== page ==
Document Type

Dissertation

Degree

Doctor of Philosophy

Department

Civil Engineering

First Advisor's Name

Albert Gan

First Advisor's Title

Committee Chair

Second Advisor's Name

Fabian Cevallos

Third Advisor's Name

Fang Zhao

Fourth Advisor's Name

L. David Shen

Fifth Advisor's Name

Mohammed Hadi

Keywords

Americans with Disabilities Act (ADA), GIS, Multi-Objective Optimization, Bus Stops, Transit

Date of Defense

3-26-2009

Abstract

Bus stops are key links in the journeys of transit patrons with disabilities. Inaccessible bus stops prevent people with disabilities from using fixed-route bus services, thus limiting their mobility. The Americans with Disabilities Act (ADA) of 1990 prescribes the minimum requirements for bus stop accessibility by riders with disabilities. Due to limited budgets, transit agencies can only select a limited number of bus stop locations for ADA improvements annually. These locations should preferably be selected such that they maximize the overall benefits to patrons with disabilities. In addition, transit agencies may also choose to implement the universal design paradigm, which involves higher design standards than current ADA requirements and can provide amenities that are useful for all riders, like shelters and lighting.

Many factors can affect the decision to improve a bus stop, including rider-based aspects like the number of riders with disabilities, total ridership, customer complaints, accidents, deployment costs, as well as locational aspects like the location of employment centers, schools, shopping areas, and so on. These interlacing factors make it difficult to identify optimum improvement locations without the aid of an optimization model. This dissertation proposes two integer programming models to help identify a priority list of bus stops for accessibility improvements. The first is a binary integer programming model designed to identify bus stops that need improvements to meet the minimum ADA requirements. The second involves a multi-objective nonlinear mixed integer programming model that attempts to achieve an optimal compromise among the two accessibility design standards.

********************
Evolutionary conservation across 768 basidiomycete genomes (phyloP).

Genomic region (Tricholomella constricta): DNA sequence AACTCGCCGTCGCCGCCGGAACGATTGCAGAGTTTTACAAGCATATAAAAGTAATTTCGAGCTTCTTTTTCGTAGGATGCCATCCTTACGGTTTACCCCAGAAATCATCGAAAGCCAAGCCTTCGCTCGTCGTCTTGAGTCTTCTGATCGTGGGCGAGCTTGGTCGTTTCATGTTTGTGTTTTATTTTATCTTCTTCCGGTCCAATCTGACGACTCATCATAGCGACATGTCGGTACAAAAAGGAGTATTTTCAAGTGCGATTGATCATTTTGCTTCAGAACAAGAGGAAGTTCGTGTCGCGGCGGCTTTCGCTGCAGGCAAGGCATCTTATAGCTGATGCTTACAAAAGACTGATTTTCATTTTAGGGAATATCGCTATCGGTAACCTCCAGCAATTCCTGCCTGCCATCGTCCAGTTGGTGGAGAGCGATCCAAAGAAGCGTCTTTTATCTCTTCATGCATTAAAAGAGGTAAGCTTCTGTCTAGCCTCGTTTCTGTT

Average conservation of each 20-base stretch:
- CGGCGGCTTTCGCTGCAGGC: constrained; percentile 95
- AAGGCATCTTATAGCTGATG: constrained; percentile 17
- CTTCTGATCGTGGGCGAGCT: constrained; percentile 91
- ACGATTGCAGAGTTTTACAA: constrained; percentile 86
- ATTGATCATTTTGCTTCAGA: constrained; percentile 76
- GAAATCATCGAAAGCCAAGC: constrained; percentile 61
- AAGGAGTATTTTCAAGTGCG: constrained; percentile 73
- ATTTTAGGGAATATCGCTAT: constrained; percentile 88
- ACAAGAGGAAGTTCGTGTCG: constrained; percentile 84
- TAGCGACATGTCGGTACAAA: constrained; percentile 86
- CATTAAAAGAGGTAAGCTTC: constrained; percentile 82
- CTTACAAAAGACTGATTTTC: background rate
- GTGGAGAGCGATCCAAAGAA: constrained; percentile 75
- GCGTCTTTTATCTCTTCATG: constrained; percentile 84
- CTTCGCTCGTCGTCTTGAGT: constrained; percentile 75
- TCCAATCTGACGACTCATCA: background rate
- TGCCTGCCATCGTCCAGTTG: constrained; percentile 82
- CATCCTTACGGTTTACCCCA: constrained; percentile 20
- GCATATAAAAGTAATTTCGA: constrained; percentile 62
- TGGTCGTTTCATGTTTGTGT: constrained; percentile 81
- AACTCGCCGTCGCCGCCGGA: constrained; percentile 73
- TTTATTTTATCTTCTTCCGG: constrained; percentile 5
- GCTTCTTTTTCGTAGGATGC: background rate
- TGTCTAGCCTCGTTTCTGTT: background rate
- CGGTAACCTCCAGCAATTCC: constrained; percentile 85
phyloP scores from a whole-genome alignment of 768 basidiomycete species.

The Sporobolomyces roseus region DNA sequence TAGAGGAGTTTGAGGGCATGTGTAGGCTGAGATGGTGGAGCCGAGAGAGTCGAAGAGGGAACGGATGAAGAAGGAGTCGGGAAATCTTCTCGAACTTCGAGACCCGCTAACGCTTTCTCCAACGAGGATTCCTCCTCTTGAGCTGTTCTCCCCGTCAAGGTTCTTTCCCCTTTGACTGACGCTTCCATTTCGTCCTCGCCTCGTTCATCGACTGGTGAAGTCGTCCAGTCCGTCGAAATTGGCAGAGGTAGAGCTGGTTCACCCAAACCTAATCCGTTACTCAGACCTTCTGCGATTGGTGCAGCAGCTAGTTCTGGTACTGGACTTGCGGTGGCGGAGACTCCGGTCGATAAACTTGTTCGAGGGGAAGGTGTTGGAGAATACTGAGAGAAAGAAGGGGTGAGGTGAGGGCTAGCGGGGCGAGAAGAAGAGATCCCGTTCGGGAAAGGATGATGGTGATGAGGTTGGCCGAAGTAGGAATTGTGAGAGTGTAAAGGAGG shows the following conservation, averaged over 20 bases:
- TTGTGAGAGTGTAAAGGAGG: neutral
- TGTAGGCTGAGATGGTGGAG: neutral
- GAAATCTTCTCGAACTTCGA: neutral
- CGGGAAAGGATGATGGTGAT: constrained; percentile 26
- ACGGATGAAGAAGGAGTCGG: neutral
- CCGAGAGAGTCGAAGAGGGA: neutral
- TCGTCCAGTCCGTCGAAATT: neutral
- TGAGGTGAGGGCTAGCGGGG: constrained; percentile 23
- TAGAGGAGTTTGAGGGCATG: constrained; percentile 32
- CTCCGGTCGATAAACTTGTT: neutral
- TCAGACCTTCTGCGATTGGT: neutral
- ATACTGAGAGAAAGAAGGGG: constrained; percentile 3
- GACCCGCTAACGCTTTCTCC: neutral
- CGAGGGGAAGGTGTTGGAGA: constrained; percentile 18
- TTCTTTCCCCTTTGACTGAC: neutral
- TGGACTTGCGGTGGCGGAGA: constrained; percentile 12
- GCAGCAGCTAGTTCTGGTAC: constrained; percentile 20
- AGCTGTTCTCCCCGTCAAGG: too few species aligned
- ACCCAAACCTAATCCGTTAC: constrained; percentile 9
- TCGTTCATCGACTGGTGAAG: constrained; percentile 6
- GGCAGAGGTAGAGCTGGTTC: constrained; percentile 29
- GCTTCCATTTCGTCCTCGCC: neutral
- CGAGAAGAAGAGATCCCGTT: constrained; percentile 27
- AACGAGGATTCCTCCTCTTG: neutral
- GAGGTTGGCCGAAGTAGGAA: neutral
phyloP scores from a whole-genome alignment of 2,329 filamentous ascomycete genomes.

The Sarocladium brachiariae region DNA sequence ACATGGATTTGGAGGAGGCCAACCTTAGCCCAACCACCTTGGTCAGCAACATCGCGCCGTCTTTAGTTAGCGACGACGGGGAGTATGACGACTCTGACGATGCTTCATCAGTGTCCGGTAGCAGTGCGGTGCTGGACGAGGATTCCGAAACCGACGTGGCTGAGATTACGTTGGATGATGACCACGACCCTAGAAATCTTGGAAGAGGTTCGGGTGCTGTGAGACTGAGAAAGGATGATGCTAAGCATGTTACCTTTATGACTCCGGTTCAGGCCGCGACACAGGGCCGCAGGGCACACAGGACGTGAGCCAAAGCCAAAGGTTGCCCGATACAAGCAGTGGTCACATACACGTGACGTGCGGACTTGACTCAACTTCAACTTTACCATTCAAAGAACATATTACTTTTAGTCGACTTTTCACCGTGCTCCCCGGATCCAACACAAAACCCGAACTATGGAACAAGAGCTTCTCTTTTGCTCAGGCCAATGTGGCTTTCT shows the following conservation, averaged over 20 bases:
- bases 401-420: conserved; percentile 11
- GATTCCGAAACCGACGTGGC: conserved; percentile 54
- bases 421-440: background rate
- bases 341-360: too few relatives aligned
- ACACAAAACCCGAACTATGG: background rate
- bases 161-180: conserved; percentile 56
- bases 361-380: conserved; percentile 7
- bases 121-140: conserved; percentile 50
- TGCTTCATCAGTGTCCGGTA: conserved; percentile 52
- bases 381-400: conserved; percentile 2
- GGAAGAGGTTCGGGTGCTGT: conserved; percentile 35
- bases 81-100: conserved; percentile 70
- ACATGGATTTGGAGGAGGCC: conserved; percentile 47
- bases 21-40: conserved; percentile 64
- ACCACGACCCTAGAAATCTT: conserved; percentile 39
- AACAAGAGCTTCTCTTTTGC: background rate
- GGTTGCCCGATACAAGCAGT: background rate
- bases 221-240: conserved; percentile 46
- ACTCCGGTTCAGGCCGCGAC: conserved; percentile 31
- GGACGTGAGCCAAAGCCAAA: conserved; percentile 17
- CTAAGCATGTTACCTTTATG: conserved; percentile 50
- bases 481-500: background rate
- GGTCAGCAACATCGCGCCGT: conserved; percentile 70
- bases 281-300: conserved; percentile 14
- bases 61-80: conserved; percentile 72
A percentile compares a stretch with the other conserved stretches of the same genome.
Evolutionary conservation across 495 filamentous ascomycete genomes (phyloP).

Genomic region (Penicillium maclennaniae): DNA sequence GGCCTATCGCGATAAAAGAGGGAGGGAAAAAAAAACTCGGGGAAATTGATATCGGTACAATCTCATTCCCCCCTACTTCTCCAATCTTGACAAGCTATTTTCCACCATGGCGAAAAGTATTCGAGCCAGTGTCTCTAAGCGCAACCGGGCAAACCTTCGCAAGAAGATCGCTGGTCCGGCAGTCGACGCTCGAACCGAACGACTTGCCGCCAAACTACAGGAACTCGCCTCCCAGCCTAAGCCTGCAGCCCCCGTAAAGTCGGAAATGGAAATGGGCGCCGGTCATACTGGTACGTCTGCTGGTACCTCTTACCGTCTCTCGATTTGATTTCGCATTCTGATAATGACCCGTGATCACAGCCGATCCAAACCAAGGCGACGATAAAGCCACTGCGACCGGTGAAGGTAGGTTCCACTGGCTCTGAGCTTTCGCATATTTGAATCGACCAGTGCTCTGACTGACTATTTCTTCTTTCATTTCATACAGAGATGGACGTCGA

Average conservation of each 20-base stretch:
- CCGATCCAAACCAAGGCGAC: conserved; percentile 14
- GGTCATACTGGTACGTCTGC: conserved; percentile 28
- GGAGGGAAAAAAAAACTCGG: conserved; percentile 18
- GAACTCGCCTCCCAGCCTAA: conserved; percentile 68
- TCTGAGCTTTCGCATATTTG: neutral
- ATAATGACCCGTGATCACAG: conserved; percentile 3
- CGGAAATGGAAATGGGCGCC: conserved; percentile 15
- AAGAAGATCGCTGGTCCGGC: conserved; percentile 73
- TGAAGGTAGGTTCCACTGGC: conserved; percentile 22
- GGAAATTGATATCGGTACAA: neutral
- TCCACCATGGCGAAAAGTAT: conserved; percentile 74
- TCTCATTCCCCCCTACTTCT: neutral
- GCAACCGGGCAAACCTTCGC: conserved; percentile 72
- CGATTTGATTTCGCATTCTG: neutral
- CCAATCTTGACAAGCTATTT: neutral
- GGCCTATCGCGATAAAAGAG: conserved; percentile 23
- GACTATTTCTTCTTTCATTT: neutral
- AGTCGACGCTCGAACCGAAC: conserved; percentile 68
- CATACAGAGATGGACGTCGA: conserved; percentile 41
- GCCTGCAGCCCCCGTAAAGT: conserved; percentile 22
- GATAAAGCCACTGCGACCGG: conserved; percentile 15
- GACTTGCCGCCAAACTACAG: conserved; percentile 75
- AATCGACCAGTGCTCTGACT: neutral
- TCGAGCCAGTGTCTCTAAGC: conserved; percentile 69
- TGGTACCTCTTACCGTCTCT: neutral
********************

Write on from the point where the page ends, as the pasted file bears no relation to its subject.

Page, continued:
Geographic Information System (GIS) techniques were used extensively to both prepare the model input and examine the model output. An analytic hierarchy process (AHP) was applied to combine all of the factors affecting the benefits to patrons with disabilities. An extensive sensitivity analysis was performed to assess the reasonableness of the model outputs in response to changes in model constraints. Based on a case study using data from Broward County Transit (BCT) in Florida, the models were found to produce a list of bus stops that upon close examination were determined to be highly logical. Compared to traditional approaches using staff experience, requests from elected officials, customer complaints, etc., these optimization models offer a more objective and efficient platform on which to make bus stop improvement suggestions.

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